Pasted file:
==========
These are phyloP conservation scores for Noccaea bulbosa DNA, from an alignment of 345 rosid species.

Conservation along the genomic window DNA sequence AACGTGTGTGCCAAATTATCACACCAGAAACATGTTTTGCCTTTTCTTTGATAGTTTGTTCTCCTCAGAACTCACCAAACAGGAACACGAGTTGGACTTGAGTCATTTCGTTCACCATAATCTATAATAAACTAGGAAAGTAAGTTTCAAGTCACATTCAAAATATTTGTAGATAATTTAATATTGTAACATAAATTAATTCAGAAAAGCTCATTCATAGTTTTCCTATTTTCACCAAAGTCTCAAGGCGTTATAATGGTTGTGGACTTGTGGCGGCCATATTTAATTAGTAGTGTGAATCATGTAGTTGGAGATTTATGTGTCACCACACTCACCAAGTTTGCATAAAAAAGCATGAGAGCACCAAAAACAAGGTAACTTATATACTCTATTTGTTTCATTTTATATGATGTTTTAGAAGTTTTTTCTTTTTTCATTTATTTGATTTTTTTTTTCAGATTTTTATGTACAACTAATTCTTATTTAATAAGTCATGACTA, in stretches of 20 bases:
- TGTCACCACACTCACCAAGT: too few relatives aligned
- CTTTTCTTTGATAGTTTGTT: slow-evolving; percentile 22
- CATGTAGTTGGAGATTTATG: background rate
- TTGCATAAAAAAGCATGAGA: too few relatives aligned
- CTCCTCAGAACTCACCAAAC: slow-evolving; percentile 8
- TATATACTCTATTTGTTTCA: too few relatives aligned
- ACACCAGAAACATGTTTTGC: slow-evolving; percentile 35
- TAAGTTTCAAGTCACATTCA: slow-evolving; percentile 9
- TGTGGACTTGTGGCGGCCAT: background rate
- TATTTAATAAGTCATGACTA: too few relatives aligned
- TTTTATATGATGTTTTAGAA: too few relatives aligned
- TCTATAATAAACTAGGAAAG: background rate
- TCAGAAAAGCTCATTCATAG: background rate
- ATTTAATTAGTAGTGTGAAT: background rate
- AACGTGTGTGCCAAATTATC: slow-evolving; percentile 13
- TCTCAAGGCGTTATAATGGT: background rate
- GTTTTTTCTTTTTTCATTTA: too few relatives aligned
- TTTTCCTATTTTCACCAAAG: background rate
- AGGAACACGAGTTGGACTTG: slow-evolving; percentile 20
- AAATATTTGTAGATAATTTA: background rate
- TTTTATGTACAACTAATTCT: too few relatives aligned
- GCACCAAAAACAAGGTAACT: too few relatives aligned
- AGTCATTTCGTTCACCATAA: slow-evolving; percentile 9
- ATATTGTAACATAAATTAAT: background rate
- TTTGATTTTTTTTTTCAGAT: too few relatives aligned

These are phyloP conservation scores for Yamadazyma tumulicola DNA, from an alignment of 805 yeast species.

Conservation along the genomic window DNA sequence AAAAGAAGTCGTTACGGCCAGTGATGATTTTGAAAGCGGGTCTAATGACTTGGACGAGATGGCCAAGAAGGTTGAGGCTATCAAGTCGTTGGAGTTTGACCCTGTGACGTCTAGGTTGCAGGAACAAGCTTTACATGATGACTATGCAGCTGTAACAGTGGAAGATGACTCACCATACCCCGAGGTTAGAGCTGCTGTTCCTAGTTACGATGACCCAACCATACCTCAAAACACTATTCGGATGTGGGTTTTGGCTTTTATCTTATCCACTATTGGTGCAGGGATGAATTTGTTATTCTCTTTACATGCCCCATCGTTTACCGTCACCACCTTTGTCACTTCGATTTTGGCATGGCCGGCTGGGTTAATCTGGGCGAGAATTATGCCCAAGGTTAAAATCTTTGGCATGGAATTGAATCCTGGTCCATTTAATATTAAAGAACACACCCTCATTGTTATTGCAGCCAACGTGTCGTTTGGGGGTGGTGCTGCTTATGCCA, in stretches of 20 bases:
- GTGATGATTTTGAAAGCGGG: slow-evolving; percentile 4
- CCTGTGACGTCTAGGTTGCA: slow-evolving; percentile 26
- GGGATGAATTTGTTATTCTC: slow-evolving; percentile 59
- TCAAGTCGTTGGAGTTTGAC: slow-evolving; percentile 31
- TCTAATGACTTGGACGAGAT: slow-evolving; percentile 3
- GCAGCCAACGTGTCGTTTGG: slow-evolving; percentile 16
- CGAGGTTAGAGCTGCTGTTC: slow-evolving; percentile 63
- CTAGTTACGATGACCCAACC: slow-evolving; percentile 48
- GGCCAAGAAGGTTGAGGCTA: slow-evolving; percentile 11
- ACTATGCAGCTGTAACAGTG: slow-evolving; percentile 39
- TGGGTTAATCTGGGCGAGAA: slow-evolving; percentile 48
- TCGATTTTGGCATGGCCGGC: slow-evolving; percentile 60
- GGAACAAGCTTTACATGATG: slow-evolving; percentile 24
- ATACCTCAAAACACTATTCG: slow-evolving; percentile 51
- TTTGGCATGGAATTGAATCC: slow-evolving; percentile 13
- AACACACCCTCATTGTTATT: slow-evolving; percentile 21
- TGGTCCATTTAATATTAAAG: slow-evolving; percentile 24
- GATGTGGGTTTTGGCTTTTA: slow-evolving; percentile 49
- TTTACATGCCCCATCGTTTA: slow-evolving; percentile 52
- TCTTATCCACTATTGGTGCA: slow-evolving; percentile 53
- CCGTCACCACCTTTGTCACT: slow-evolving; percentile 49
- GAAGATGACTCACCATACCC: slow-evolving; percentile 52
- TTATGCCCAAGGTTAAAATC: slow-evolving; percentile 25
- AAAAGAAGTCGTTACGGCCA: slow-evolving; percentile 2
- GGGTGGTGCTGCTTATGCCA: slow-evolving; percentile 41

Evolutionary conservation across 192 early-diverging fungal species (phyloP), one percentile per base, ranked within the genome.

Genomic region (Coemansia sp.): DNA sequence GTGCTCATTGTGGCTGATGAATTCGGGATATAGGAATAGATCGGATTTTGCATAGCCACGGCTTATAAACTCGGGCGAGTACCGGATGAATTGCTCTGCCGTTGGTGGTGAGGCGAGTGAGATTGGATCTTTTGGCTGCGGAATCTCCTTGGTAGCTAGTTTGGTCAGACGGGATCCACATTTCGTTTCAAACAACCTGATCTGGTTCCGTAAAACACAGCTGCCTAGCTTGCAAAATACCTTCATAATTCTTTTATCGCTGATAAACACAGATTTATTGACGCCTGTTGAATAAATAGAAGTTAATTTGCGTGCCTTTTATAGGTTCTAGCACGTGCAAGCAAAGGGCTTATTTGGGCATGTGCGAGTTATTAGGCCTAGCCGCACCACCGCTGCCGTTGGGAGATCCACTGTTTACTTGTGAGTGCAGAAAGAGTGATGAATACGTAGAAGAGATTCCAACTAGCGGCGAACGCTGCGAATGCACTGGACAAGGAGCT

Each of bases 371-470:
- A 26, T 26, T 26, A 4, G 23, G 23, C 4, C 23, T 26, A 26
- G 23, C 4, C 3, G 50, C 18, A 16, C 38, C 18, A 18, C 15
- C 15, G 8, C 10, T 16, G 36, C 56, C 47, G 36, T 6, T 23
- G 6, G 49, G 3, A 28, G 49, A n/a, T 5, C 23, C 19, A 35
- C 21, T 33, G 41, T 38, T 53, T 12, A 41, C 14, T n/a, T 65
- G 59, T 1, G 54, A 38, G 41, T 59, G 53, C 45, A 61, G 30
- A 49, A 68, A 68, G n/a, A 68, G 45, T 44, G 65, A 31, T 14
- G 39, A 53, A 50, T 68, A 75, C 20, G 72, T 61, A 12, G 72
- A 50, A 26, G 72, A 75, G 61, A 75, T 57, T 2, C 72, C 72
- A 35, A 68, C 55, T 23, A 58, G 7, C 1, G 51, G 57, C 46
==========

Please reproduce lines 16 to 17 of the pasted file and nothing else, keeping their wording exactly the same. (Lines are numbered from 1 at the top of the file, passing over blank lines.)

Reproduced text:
- ATTTAATTAGTAGTGTGAAT: background rate
- AACGTGTGTGCCAAATTATC: slow-evolving; percentile 13